BOOKS AND ARTS AUGUST 30, 2010
This is the new column in TNR’s weekly series of"Mad Men" episode recaps. Caution: It contains spoilers. Click here for last week's review.
"You've crossed the border from lubricated to morose," Joan told Roger in this season's sixth episode, "Waldorf Stories." Her polite but firm kiss-off nicely summarized the hour's dramatic trajectory, which showcased a fair amount of drinking by Roger and some Under the Volcano-level boozing by Don, plus brief side-trips into alcohol-related blundering by supporting players (notably an off-the-wagon Duck's heckling of the Emcee at the Clio Awards ceremony). Although “Mad Men” has never been coy about showing the destructive effects of alcohol (the often-unremarked flip side of the show's celebration of Rat Pack-era tipsy cool), this episode went much further, into The Lost Weekend territory.
As written by Brett Johnson and Matthew Weiner and directed by Scott Hornbacher, the episode was mainly about two things: drinking, and the professional evolution from student to mentor. Are these subjects connected? Yes, loosely. They're both about control. (Interesting that the two "big breaks" shown in this hour—Roger's hiring of Don and Don's hiring of Roger's trophy wife's cousin—were both sparked by a mentor's potent stew of inebriation and guilt.)
Don started to lose control of himself at some point during the awards ceremony (luckily for him, there were no speeches). Then he made an ass of himself at a subsequent meeting with the Life cereal people, plagiarizing a rejected job applicant's tired "Cure for the common [blank]" line when his original pitch didn't fly. And you notice how Don's introductory remarks at the meeting about the nature of nostalgia cannibalized his own celebrated pitch from Season One about the carousel? That's a pickled self-styled artiste's version of working the "Cure for the common [blank]" phrase over and over again. And Don's borderline-frenzied recitation of alternate catchphrases sounded very much like an alcoholic mentally running through a list of possible excuses for letting someone down—the smooth babbling of a hustler who's willing to say whatever it takes to get him out of the jam he's in. And the next few days were (for Don as well as the viewer) a blur. Don got soused at the Clio after-party and took home a female employee from another firm ("Is he attached?" the woman asked Roger. "To that glass he is," Roger replied.) Then he woke up 18 hours later with a different woman, a waitress who called him Dick and whose name Don surely wouldn't have remembered if he hadn't spotted the tag on her uniform. (The transition from one woman and one day to another made brilliant use of time-lapse photography, turning Don's experience into one big blur.) Then he missed a scheduled trip to watch his kids, a promise he forgot that he'd broken until Betty called to ask where the hell he was.
Don, a visionary who ended last season at the peak of his powers, is now on the brink of decline. He's barely hanging on to everything he worked so hard to build. But his behavior this week was a nadir. When is this man not drinking? And he’s not the only character struggling to deal with the changes in his life. His mentor, Roger—who, as we saw in some deft flashbacks, did not so much discover Don when he was a salesman at a fur company as unintentionally give him his first advertising job—is in the twilight of his career, standing on the sidelines watching a younger generation of talent pull in clients and win Clios. And behind Don is another younger generation represented by Pete and Peggy, both of whom bluntly asserted themselves this week and demanded that their older colleagues treat them with respect—or at the very least acknowledge their contributions.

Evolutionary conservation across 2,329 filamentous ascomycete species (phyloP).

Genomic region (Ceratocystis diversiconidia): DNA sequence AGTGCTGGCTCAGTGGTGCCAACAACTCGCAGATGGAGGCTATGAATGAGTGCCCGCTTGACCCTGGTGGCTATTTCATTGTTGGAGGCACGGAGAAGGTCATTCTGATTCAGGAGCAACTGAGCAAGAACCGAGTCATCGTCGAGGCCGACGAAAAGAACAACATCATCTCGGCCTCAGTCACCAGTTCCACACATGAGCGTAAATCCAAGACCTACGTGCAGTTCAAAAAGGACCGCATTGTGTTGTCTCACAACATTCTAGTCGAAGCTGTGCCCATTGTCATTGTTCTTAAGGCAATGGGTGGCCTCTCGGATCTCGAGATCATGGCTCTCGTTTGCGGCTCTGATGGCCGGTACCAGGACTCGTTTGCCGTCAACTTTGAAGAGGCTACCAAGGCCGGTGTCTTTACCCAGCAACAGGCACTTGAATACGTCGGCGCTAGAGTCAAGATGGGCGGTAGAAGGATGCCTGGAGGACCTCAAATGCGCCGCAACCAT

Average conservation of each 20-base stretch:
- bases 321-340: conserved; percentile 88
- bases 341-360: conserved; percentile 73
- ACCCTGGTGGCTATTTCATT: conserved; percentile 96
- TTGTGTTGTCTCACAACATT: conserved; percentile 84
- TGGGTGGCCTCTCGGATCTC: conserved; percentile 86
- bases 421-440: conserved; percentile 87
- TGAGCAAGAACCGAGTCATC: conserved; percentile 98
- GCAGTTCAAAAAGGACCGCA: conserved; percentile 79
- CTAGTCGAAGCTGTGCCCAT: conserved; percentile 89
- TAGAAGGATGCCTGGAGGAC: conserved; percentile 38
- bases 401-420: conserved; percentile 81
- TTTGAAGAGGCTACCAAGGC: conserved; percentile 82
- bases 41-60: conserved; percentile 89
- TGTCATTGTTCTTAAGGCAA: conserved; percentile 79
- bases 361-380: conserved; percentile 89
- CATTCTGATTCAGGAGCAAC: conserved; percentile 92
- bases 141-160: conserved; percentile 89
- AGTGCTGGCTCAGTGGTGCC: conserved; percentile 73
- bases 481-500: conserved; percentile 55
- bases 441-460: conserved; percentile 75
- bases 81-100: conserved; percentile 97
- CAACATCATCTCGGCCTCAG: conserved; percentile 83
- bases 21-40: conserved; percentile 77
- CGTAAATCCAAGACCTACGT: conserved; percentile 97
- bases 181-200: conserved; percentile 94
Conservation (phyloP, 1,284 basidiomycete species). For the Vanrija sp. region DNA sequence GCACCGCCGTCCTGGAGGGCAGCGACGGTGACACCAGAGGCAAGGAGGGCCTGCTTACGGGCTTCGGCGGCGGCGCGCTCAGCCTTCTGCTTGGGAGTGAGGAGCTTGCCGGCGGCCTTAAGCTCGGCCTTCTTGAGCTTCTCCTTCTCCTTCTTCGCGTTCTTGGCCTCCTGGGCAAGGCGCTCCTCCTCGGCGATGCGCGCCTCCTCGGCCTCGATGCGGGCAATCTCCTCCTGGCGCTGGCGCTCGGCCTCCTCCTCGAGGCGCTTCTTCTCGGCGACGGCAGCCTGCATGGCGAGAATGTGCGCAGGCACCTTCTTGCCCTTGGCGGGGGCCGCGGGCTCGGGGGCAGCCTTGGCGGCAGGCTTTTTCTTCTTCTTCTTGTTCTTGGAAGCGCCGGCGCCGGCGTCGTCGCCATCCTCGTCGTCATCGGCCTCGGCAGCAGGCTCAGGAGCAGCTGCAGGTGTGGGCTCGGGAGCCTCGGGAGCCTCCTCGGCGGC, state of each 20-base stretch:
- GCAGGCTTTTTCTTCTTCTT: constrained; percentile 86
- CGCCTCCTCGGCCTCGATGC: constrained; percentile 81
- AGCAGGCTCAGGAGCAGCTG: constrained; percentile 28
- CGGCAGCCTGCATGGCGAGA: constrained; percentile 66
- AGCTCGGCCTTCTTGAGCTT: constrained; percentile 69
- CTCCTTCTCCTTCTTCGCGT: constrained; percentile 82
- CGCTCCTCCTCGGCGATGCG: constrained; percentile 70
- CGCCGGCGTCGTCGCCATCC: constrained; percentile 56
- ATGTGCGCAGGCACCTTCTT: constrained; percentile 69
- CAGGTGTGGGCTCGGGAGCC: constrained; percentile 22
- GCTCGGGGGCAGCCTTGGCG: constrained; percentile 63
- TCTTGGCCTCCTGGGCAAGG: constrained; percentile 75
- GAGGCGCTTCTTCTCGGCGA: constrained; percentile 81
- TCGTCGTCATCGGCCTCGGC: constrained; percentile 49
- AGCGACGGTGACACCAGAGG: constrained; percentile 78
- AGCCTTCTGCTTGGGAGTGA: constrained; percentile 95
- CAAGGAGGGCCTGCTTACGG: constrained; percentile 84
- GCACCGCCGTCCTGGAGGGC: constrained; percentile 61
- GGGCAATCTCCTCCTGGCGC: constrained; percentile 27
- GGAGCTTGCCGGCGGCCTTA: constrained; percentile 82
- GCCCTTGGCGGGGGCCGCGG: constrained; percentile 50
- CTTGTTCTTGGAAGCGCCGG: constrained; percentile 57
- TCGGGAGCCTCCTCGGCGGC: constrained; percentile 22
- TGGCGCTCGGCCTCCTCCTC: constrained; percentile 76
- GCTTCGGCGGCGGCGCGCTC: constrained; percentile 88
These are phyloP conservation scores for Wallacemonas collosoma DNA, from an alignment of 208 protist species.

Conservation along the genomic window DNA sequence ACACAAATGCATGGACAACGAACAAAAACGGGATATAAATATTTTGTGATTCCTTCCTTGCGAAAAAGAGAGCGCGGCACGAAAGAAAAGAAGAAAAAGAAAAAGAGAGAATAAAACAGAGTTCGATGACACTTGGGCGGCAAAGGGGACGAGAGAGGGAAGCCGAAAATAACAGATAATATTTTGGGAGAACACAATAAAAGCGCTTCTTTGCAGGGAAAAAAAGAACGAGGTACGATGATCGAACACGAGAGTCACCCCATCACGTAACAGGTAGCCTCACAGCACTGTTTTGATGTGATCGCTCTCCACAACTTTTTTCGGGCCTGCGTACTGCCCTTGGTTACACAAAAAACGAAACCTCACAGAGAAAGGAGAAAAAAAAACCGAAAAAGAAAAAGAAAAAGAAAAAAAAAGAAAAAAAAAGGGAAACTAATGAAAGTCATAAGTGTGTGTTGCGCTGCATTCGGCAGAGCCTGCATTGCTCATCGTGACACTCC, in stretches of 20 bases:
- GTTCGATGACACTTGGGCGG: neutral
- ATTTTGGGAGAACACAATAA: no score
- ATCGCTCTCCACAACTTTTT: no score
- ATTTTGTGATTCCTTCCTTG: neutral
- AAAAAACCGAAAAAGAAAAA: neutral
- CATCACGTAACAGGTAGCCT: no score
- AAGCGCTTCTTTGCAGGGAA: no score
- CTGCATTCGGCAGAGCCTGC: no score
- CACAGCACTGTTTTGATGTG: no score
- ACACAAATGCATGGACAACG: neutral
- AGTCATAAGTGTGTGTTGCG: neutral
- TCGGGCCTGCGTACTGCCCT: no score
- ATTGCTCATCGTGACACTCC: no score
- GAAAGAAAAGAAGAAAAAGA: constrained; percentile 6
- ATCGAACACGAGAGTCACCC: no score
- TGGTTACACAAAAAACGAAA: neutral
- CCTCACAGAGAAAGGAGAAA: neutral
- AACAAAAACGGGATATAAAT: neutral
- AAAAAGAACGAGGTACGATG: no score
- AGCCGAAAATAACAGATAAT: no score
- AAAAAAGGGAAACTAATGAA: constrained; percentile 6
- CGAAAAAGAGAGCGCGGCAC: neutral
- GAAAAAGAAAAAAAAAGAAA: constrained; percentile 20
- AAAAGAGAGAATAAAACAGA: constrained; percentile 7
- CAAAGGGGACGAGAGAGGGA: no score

Pete was furious when he learned that his onetime rival Ken Cosgrove had been invited to rejoin their firm, and dressed down Lane Pryce (rightly so) for going behind a partner's back. Pete may be a priggish little jerk, but he's right about a lot of things, including the fact that he's entitled to more deference than Roger, Don, and Lane often give him. Peggy, meanwhile, was assigned by a drunk, curt Don to work up ideas for a new account with Stan, a sexist pig of an art director. Peggy quickly tired of being treated as a second-class citizen, and of Stan's bragging about nudism and his ogling of Playboy magazine, and pushed him to join her in a au naturel brainstorming session—a gambit that produced no usable material, but which at least put Stan in his place. Most memorably, however, Peggy showed up at Don's place near the end of the episode and raked him over the coals for having been AWOL for several days. It was the strongest scene yet showcasing Peggy's sense of self-worth, and the steel spine that it gives her.
Last night's “Mad Men” had a subtext, too—the meaning and value of awards. It explored this topic with a light, clever sensibility that contrasted sharply with the sardonic attitude of Weiner's last TV venue, “The Sopranos” (which at one point showed a down-on-his luck TV writer trying to pawn an Emmy award, only to be told that it was worthless). “Mad Men” took home its third consecutive Emmy as best dramatic series last night, along with an award for best original dramatic script. Judging from this week’s sobering tale of drunken excess, however, I doubt Weiner and company are in danger of getting full of themselves. We learned that awards are a big deal and not a big deal; that winning or not winning an award has no effect on the quality of the work, and that it can singlehandedly change a firm's fortunes; and that the recognition of governing bodies is ultimately less important than the respect that mentors give to their pupils, and the honor that the pupils bestow on their teachers by doing good, original work over a long span of time. All things in moderation.